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Bridger Mountains

A logging project proposed in the Bridger Mountains has been challenged in a lawsuit brought by the Alliance for the Wild Rockies and the Native Ecosystems Council.

Two environmental groups filed suit in a Missoula federal court on Monday challenging a proposed logging project in the Bridger Mountains next to two popular winter recreation areas.

The Alliance for the Wild Rockies and Native Ecosystems Council claim the Forest Service failed to analyze the significance of woodlands next to lands that could qualify for wilderness designation in a bill currently before Congress.

“The Bridger Roadless area would be designated as Wilderness under the Northern Rockies Ecosystem Protection Act (NREPA),” said Mike Garrity, executive director of the Alliance for the Wild Rockies, in an email. “NREPA recognizes the Bridger Mountains as an important wildlife corridor and this project calls for 2,296 acres of commercial logging including 667 acres of clearcutting, 87 acres of ‘group selection’ and 1,542 acres of intermediate logging.”

Going back

The North Bridgers project was proposed in 2017 to log areas north of Bridger Bowl Ski Area and next to the Crosscut Mountain Sports Center’s Nordic skiing facilities, as well as along the road to Ross Pass. Work is also proposed at the northern end of the Bangtail Mountains, which contains a popular mountain biking route known as the Bangtail Divide Trail.

Farther north, work is proposed around Battle Ridge Campground and near Fairy Lake. All told, the Forest Service is proposing to log 2,300 acres spread across 10,000 acres of forest land. Work was scheduled to last about five years.

The agency approved the project last year to lessen the chance of forest disease and insect infestation, to remove Douglas fir and other conifers, along with some broadcast burning, to improve forest health and promote aspen regeneration.

Some of the aspen treatment work began last fall near Fairy Lake, according to Corey Lewellen, Bozeman District ranger. This summer the district was planning to start putting together a commercial contract by marking trees and advertising the sale so work could begin in the fall.

Forest act

The North Bridgers project was one of several identified by the Forest Service under the Healthy Forest Restoration Act to speed up logging to address disease, insect or wildland fire threats.

Following the 2014 bill’s passage, former Forest Service Chief Thomas Tidwell designated 4.95 million acres as threatened landscapes in Montana at the request of Gov. Steve Bullock.

“This timber sale is part of the Forest Service’s plan to log almost 5 million acres of Montana with no environmental analysis,” Garrity said. “However, since the Forest Service didn’t analyze the cumulative impacts when they designated 5 million acres for fast-track logging up front, at a minimum, the Forest Service needs to do it for each project when they propose it. And they didn’t do that.”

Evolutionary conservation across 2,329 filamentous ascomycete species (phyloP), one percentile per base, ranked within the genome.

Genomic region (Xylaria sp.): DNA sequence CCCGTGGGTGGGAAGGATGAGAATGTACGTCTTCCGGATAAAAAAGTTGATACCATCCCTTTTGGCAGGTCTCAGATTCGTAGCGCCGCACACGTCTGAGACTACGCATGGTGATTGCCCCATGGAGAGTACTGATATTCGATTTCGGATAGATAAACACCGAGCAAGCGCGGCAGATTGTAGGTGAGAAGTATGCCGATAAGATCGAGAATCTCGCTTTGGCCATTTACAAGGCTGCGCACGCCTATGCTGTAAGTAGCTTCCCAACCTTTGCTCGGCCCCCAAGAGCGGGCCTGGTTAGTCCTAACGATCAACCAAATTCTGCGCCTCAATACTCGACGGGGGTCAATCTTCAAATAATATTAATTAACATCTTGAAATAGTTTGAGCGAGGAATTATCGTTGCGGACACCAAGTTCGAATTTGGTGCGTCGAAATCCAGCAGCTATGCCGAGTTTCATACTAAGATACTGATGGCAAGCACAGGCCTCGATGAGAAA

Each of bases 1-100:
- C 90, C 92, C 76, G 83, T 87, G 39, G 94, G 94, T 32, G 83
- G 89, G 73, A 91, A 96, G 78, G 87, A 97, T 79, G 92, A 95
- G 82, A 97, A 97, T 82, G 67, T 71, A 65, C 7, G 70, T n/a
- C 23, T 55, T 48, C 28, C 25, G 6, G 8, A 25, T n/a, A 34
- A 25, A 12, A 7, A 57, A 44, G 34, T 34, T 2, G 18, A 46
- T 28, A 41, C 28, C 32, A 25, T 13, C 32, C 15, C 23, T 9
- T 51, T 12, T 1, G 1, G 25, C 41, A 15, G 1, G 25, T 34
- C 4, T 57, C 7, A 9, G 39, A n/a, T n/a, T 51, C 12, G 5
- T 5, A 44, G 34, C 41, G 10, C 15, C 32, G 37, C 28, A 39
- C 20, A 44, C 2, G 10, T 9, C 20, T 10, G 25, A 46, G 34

Another project, on the west side of the Crazy Mountains, that was developed by the Custer Gallatin National Forest under the same act survived a court challenge by the two environmental groups last year.

Collaborate

To help design the North Bridgers project and build consensus, the Forest Service held meetings with community members and offered field trips to the sites. Members of a subcommittee of the Custer Gallatin Working Group were generally supportive of the agency’s initial proposals.

“We feel really good about the project,” Lewellen said, in that it was developed through collaboration with partners and will address disease and insect threats to the area.

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“I feel like at the end of the day we came up with a good project,” he added.

But the environmental groups claim in their lawsuit that “The Forest Service predetermined the Project would be categorically excluded prior to determining whether the Project’s impacts were insignificant.”

Roadless

What’s more, the Forest Service failed to disclose the number of acres within the Bridger Inventoried Roadless Area and failed to disclose the number of un-inventoried roadless acres adjacent to the Bridger IRA, Garrity said.

“The Forest Service is required to analyze the un-inventoried roadless areas adjacent to the Bridger IRA in the context of their potential for Wilderness designation in order to determine significance,” Garrity said. “But the agency failed to do so here. Because we believe it would significantly affect the Wilderness potential of the area we’re challenging the project.”

Sara Jane Johnson, a former Gallatin National Forest wildlife biologist, said in an email that the project also threatens wildlife and public land hunting in the area.

“95% of forest species in the area would be hurt by bulldozing 9.5 miles of new roads to log nearly 2,300 acres of elk hiding cover in the Bridger Mountains,” she said. “Elk will be driven out of public lands onto private lands, resulting in fewer elk hunting opportunities for hunters, game damage to private lands, and impacting the ability of Montana’s wildlife managers to meet their elk population objectives. Furthermore, the concentration of elk on private lands could also result in the transmission of brucellosis to cattle, which may well destroy the ranchers’ livelihood.”

The lawsuit seeks a halt to the project with the matter remanded to the Forest Service for further work until it can demonstrate to the court that it has “adequately complied with the law.” It also seeks to set aside the project decision memorandum and categorical exclusion and to award the plaintiffs their costs, expenses, expert witness fees, and reasonable attorney fees.

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